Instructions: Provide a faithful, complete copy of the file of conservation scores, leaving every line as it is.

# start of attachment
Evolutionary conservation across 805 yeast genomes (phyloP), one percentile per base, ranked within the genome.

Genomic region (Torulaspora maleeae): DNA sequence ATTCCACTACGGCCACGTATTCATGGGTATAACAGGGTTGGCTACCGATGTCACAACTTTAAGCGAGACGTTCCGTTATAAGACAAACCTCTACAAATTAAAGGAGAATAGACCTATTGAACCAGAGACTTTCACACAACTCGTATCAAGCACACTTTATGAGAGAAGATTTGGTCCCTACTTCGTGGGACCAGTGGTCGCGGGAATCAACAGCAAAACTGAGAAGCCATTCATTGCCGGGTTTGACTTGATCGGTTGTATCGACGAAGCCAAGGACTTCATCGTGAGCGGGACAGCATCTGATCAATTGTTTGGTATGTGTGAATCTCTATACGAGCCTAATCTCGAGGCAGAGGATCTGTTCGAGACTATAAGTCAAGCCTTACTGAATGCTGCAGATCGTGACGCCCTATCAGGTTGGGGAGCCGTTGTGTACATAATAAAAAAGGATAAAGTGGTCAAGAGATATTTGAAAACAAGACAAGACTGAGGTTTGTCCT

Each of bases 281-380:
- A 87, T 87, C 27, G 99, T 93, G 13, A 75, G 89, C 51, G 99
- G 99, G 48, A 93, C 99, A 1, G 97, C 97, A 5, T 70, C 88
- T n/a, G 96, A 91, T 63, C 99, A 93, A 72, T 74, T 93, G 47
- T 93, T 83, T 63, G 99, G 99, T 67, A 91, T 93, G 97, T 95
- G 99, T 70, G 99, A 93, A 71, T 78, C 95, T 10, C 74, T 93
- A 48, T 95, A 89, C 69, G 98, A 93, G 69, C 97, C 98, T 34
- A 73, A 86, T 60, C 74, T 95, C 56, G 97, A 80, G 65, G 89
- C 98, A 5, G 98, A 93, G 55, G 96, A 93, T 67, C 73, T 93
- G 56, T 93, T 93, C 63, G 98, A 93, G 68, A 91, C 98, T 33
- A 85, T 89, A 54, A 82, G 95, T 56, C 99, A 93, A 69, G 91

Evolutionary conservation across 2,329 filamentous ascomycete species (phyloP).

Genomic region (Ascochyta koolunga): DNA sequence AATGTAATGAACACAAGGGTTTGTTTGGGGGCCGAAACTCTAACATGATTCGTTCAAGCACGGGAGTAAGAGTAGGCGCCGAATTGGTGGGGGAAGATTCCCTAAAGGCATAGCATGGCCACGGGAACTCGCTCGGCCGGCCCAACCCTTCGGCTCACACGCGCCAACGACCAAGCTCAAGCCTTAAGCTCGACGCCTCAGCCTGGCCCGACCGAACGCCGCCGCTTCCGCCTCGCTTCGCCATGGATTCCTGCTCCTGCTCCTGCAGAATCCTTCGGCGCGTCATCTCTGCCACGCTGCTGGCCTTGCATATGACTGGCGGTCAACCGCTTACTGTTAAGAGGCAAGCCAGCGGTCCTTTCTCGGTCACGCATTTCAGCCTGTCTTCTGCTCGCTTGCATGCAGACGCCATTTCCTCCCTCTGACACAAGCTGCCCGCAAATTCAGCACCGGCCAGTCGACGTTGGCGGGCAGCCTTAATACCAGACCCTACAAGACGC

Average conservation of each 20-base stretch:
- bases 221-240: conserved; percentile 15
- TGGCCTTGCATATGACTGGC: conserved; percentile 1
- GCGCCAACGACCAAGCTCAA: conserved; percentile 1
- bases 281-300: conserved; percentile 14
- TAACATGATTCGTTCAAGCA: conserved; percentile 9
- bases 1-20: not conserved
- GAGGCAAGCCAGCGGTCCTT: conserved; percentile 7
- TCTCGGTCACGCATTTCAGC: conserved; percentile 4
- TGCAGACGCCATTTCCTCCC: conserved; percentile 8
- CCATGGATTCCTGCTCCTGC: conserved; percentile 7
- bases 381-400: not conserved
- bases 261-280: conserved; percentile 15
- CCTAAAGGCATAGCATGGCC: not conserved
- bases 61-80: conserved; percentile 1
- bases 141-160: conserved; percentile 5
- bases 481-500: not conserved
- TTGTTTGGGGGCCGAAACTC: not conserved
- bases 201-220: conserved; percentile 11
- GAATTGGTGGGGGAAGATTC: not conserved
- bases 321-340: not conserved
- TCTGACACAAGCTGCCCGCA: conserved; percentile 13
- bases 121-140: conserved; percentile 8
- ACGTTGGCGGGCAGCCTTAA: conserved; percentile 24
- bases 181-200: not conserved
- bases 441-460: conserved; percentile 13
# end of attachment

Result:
Evolutionary conservation across 805 yeast genomes (phyloP), one percentile per base, ranked within the genome.

Genomic region (Torulaspora maleeae): DNA sequence ATTCCACTACGGCCACGTATTCATGGGTATAACAGGGTTGGCTACCGATGTCACAACTTTAAGCGAGACGTTCCGTTATAAGACAAACCTCTACAAATTAAAGGAGAATAGACCTATTGAACCAGAGACTTTCACACAACTCGTATCAAGCACACTTTATGAGAGAAGATTTGGTCCCTACTTCGTGGGACCAGTGGTCGCGGGAATCAACAGCAAAACTGAGAAGCCATTCATTGCCGGGTTTGACTTGATCGGTTGTATCGACGAAGCCAAGGACTTCATCGTGAGCGGGACAGCATCTGATCAATTGTTTGGTATGTGTGAATCTCTATACGAGCCTAATCTCGAGGCAGAGGATCTGTTCGAGACTATAAGTCAAGCCTTACTGAATGCTGCAGATCGTGACGCCCTATCAGGTTGGGGAGCCGTTGTGTACATAATAAAAAAGGATAAAGTGGTCAAGAGATATTTGAAAACAAGACAAGACTGAGGTTTGTCCT

Each of bases 281-380:
- A 87, T 87, C 27, G 99, T 93, G 13, A 75, G 89, C 51, G 99
- G 99, G 48, A 93, C 99, A 1, G 97, C 97, A 5, T 70, C 88
- T n/a, G 96, A 91, T 63, C 99, A 93, A 72, T 74, T 93, G 47
- T 93, T 83, T 63, G 99, G 99, T 67, A 91, T 93, G 97, T 95
- G 99, T 70, G 99, A 93, A 71, T 78, C 95, T 10, C 74, T 93
- A 48, T 95, A 89, C 69, G 98, A 93, G 69, C 97, C 98, T 34
- A 73, A 86, T 60, C 74, T 95, C 56, G 97, A 80, G 65, G 89
- C 98, A 5, G 98, A 93, G 55, G 96, A 93, T 67, C 73, T 93
- G 56, T 93, T 93, C 63, G 98, A 93, G 68, A 91, C 98, T 33
- A 85, T 89, A 54, A 82, G 95, T 56, C 99, A 93, A 69, G 91

Evolutionary conservation across 2,329 filamentous ascomycete species (phyloP).

Genomic region (Ascochyta koolunga): DNA sequence AATGTAATGAACACAAGGGTTTGTTTGGGGGCCGAAACTCTAACATGATTCGTTCAAGCACGGGAGTAAGAGTAGGCGCCGAATTGGTGGGGGAAGATTCCCTAAAGGCATAGCATGGCCACGGGAACTCGCTCGGCCGGCCCAACCCTTCGGCTCACACGCGCCAACGACCAAGCTCAAGCCTTAAGCTCGACGCCTCAGCCTGGCCCGACCGAACGCCGCCGCTTCCGCCTCGCTTCGCCATGGATTCCTGCTCCTGCTCCTGCAGAATCCTTCGGCGCGTCATCTCTGCCACGCTGCTGGCCTTGCATATGACTGGCGGTCAACCGCTTACTGTTAAGAGGCAAGCCAGCGGTCCTTTCTCGGTCACGCATTTCAGCCTGTCTTCTGCTCGCTTGCATGCAGACGCCATTTCCTCCCTCTGACACAAGCTGCCCGCAAATTCAGCACCGGCCAGTCGACGTTGGCGGGCAGCCTTAATACCAGACCCTACAAGACGC

Average conservation of each 20-base stretch:
- bases 221-240: conserved; percentile 15
- TGGCCTTGCATATGACTGGC: conserved; percentile 1
- GCGCCAACGACCAAGCTCAA: conserved; percentile 1
- bases 281-300: conserved; percentile 14
- TAACATGATTCGTTCAAGCA: conserved; percentile 9
- bases 1-20: not conserved
- GAGGCAAGCCAGCGGTCCTT: conserved; percentile 7
- TCTCGGTCACGCATTTCAGC: conserved; percentile 4
- TGCAGACGCCATTTCCTCCC: conserved; percentile 8
- CCATGGATTCCTGCTCCTGC: conserved; percentile 7
- bases 381-400: not conserved
- bases 261-280: conserved; percentile 15
- CCTAAAGGCATAGCATGGCC: not conserved
- bases 61-80: conserved; percentile 1
- bases 141-160: conserved; percentile 5
- bases 481-500: not conserved
- TTGTTTGGGGGCCGAAACTC: not conserved
- bases 201-220: conserved; percentile 11
- GAATTGGTGGGGGAAGATTC: not conserved
- bases 321-340: not conserved
- TCTGACACAAGCTGCCCGCA: conserved; percentile 13
- bases 121-140: conserved; percentile 8
- ACGTTGGCGGGCAGCCTTAA: conserved; percentile 24
- bases 181-200: not conserved
- bases 441-460: conserved; percentile 13